2. One half-height floppy drive with a full-height hard drive (the 5170's optional second hard drive) underneath.
Nil or unreliable operation when using an XT-class power supply
Powering a 5170 motherboard using an XT-class power supply can sometimes cause problems.
Some possible symptoms:
* Type 1 motherboard with 01/10/84 BIOS does not start at all, with a POST card revealing failure of the 'Verify shutdown byte' test. It is discovered that upgrading the BIOS to either the 06/10/85 or 11/15/85 revisions (where the test gets done later) is a workaround. Of course, the proper solution is to use an AT-class power supply.
* Intermittent start-up of motherboard.
* Intermittent loss of CMOS SETUP configuration.
An AT-class power supply has a wire on pin 2 on plug P8; an XT-class power supply does not. Diagram at here. That is not the only difference.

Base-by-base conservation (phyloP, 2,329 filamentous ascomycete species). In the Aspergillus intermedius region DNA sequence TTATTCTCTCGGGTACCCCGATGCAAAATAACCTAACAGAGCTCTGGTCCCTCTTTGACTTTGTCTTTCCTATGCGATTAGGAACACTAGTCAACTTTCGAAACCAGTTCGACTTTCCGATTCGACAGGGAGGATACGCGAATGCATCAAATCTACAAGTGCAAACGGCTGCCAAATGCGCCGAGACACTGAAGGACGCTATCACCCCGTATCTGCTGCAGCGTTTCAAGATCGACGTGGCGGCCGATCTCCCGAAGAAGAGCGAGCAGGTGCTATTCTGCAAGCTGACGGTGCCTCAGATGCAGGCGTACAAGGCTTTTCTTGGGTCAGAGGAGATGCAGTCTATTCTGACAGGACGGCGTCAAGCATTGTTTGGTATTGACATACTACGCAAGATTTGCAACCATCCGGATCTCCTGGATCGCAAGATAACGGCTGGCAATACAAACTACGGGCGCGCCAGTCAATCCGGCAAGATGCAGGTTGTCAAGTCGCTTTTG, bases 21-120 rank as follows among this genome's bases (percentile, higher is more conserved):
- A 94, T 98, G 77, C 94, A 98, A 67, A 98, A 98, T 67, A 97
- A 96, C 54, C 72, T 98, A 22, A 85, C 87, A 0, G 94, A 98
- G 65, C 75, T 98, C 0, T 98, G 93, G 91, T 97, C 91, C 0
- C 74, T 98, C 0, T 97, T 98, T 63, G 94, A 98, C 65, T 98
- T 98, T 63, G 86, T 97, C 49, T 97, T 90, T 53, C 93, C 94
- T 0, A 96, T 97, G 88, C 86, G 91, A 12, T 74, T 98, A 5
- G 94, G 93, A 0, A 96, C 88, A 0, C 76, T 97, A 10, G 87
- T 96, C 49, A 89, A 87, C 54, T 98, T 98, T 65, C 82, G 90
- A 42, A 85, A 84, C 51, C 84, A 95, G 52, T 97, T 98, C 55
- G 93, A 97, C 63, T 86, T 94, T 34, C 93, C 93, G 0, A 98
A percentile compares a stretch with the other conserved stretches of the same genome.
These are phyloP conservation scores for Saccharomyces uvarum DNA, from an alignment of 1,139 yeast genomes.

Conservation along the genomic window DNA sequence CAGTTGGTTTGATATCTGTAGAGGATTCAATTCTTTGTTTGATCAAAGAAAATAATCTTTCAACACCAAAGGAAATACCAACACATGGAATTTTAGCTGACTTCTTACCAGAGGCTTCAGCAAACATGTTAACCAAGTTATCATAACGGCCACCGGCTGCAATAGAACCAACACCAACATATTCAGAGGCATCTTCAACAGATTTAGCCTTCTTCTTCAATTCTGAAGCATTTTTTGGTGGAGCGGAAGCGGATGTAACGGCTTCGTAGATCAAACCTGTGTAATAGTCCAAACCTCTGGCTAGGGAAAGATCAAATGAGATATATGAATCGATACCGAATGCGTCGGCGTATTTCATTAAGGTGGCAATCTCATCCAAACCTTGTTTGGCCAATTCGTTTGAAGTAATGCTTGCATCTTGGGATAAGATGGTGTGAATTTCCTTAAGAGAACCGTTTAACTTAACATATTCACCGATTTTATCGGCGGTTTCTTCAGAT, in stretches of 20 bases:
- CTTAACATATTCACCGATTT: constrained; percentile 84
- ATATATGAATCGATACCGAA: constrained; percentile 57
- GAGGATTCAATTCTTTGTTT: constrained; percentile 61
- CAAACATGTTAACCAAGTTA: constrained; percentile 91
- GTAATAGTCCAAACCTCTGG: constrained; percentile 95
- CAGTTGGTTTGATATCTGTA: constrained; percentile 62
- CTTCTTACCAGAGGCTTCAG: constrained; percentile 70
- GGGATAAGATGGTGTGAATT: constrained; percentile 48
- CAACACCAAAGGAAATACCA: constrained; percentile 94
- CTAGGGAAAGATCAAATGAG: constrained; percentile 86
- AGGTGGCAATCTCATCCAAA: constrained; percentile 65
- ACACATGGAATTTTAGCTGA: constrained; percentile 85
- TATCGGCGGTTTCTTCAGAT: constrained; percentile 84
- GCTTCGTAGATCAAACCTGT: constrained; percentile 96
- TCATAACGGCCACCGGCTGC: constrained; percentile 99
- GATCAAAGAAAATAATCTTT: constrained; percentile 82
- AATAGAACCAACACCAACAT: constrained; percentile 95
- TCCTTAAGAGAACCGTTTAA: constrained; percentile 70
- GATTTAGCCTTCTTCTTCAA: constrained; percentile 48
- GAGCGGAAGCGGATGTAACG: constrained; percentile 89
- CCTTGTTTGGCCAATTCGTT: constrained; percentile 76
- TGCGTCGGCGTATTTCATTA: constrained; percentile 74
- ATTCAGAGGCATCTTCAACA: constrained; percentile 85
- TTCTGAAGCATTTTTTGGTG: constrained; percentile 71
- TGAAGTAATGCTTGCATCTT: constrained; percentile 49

Loss of time
SYMPTOM: Upon powering on the 5170, it is discovered that the clock has lost some time during the period that the 5170 was off. If left untreated, the rate of time loss gets greater and greater.
CAUSE: Low battery voltage.
NOTE: A 3.6 volt battery may be unsuitable for some 5170 motherboards (technical info)
On the 5170 motherboard, the real time clock (RTC) circuitry is essentially two blocks: an RTC chip and an oscillator that feeds (ticks) the RTC chip.
Of the two blocks, the oscillator is more sensitive to battery voltage.
When the battery voltage drops below a certain point, oscillator operation becomes intermittent - most of the time operating (ticking) but sometimes not.